As we drove up and down and around the curvaceous roads of Black Forest in our first week, Patricia kept laughing and saying me and our daughters, “Isn’t this the most cool, outrageous, and wonderful gift from God? We are in Europe!” I smiled in my heart, because I knew it was true. I was living in the now. I was like Abraham not knowing where we would be next. This was a gift that only God could have given us. It is in some ways outrageous. To think of all those junctures where Germany came into my story; as a baby, visiting on a mission’s trip, brain surgery and then this. Here again, now. Germany is where I serve the mission cause until we find ourselves in Paris!

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Here we are in front of our dorm with our staff (Resident Advisors).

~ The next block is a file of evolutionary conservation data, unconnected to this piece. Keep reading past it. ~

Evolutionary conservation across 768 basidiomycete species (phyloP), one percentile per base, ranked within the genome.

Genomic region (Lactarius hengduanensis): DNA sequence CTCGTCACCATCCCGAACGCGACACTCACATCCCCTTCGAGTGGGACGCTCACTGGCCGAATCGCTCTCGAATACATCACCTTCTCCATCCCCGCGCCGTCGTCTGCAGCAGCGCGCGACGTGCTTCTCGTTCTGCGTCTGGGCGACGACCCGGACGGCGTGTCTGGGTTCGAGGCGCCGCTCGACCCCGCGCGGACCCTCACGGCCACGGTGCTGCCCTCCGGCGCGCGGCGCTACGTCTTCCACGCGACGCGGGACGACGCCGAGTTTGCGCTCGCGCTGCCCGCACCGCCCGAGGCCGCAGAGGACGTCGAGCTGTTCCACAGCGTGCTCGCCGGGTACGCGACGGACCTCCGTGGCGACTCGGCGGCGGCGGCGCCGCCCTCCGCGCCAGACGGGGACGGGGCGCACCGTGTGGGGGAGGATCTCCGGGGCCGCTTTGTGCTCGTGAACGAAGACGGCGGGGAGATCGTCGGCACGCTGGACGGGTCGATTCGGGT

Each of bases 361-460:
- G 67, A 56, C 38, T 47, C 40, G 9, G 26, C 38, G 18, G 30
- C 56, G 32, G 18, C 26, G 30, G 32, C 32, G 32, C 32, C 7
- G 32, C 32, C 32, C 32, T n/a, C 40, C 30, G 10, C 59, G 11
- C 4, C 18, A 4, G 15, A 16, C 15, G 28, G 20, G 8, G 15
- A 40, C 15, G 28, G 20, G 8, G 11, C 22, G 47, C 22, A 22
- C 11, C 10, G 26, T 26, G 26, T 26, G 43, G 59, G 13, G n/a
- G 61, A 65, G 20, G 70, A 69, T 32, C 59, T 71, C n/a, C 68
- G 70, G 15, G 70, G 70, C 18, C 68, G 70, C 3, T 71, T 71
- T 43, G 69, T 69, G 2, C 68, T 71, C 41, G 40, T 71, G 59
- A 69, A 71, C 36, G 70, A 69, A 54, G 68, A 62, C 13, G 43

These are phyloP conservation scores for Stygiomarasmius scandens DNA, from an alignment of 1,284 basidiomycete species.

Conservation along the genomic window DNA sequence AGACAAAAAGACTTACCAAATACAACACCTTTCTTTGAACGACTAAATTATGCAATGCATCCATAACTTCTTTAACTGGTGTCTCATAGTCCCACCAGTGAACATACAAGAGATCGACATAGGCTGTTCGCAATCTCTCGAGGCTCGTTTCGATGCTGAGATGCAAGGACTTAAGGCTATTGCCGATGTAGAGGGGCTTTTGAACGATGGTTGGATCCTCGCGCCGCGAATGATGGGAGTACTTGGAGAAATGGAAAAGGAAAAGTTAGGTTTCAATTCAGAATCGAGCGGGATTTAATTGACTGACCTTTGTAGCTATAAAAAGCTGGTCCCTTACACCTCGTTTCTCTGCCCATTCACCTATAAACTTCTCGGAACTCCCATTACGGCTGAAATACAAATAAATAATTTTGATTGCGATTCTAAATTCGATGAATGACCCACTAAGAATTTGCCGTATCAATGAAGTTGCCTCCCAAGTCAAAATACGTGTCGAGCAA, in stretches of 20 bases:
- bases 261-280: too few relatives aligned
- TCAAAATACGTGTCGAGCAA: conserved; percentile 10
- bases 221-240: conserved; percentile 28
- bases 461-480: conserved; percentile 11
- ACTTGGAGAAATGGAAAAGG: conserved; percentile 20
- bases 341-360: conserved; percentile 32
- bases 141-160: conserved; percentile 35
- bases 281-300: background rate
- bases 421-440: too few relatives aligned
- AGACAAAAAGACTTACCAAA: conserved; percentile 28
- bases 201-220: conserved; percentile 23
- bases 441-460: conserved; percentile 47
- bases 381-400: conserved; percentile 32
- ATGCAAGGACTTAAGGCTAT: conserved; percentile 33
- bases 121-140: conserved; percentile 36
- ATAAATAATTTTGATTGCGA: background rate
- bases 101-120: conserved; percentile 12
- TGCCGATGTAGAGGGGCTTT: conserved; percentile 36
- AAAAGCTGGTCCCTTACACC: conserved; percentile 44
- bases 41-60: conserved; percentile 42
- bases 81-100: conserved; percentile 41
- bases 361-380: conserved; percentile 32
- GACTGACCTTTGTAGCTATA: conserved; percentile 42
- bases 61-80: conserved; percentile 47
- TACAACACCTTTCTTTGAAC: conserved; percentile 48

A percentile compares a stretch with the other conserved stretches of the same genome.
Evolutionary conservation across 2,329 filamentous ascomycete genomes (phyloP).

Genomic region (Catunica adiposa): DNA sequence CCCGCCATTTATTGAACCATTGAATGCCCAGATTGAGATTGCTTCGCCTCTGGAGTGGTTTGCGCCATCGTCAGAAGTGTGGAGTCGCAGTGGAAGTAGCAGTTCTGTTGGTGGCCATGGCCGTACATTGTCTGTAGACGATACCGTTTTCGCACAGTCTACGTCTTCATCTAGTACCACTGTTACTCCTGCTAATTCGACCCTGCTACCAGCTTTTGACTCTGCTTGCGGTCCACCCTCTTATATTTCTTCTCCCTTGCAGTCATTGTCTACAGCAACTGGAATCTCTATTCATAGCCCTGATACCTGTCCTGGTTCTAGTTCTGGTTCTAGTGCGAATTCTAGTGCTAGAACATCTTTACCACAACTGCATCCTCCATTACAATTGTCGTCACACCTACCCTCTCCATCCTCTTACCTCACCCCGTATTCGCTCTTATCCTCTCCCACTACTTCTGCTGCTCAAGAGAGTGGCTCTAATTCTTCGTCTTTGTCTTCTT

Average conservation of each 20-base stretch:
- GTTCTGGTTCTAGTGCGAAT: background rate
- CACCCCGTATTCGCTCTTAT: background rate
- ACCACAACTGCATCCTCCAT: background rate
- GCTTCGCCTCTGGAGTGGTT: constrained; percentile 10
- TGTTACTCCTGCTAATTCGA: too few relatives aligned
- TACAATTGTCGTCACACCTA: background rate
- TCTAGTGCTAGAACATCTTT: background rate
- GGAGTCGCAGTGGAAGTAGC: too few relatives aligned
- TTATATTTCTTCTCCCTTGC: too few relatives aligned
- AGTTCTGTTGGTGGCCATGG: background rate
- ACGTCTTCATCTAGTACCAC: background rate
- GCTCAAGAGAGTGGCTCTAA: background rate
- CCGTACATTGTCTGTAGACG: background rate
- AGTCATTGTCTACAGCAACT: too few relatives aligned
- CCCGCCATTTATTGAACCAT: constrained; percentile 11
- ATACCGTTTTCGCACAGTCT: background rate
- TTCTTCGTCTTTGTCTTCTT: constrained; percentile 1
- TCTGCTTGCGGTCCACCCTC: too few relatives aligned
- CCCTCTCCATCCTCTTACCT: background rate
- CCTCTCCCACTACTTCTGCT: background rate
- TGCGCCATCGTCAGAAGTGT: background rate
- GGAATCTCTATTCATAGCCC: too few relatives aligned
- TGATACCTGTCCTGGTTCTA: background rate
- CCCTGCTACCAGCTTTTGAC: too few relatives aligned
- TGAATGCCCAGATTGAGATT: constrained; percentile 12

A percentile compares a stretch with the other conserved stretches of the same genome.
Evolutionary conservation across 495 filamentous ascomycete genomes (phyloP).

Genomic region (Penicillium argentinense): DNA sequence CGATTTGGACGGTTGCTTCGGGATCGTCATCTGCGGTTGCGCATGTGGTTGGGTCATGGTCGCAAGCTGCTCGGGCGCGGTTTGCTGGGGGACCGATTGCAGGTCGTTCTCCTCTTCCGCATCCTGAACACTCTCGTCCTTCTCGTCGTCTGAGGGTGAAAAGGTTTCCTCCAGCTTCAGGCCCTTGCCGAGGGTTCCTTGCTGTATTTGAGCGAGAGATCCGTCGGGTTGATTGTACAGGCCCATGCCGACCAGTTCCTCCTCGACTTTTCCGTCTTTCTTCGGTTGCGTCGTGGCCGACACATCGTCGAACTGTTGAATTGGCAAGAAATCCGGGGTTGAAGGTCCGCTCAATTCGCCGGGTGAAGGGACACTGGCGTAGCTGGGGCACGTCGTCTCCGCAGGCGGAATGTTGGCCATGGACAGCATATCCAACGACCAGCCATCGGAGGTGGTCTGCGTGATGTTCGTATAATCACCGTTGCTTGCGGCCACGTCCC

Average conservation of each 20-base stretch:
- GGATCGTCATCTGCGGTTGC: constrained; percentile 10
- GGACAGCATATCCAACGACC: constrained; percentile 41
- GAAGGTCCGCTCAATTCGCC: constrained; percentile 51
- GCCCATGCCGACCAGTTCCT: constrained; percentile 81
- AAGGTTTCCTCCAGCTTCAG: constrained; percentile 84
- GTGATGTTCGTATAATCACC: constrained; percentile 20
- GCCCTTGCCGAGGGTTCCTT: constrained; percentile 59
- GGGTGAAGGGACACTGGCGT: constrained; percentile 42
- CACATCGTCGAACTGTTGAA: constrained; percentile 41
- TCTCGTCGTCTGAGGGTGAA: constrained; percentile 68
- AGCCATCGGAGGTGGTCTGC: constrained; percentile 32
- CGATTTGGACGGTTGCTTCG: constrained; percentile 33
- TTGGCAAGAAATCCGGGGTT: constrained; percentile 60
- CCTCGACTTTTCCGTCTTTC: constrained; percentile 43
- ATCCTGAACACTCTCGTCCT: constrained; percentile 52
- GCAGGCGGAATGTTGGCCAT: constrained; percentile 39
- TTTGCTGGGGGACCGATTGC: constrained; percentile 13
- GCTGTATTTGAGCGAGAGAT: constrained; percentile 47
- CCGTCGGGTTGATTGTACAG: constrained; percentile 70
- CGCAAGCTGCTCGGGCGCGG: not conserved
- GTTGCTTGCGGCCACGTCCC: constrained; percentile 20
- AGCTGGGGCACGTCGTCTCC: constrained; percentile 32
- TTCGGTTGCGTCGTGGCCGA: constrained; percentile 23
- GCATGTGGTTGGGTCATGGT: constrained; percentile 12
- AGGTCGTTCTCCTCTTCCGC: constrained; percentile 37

After the Brain Surgery: You Learn As You Go!

Aside


Today marks day seven since my skull gave way to a five inch incision to retrieve a brain tumor capable of so much damage including shortening my life. I’ve been living with this knowledge for about six months in an elongated search for a best solution. Because of my young age it was recommended that surgery would best suit the situation. Yes 50 is not old! Yet the risks were still high. So much could happen; one proverbial “false move” by the surgical team and…

I am a public speaker of sorts. I stand in front of audiences of all ages and encourage them to live with hope and make a difference to someone somewhere somehow. I live in a foreign country and I usually speak in a cross-cultural setting. I love this life! Would this all now end with the bedeviled tumor stealing my loved life away? Would I soon limp out my faith-walk with facial paralysis, deafness and a host of other risks that I cannot even pronounce? Yes, the dreaded ‘risk talk’ and signatures, well mine … on the dotted line, from a doctor reminding us this was not a risk-free surgery.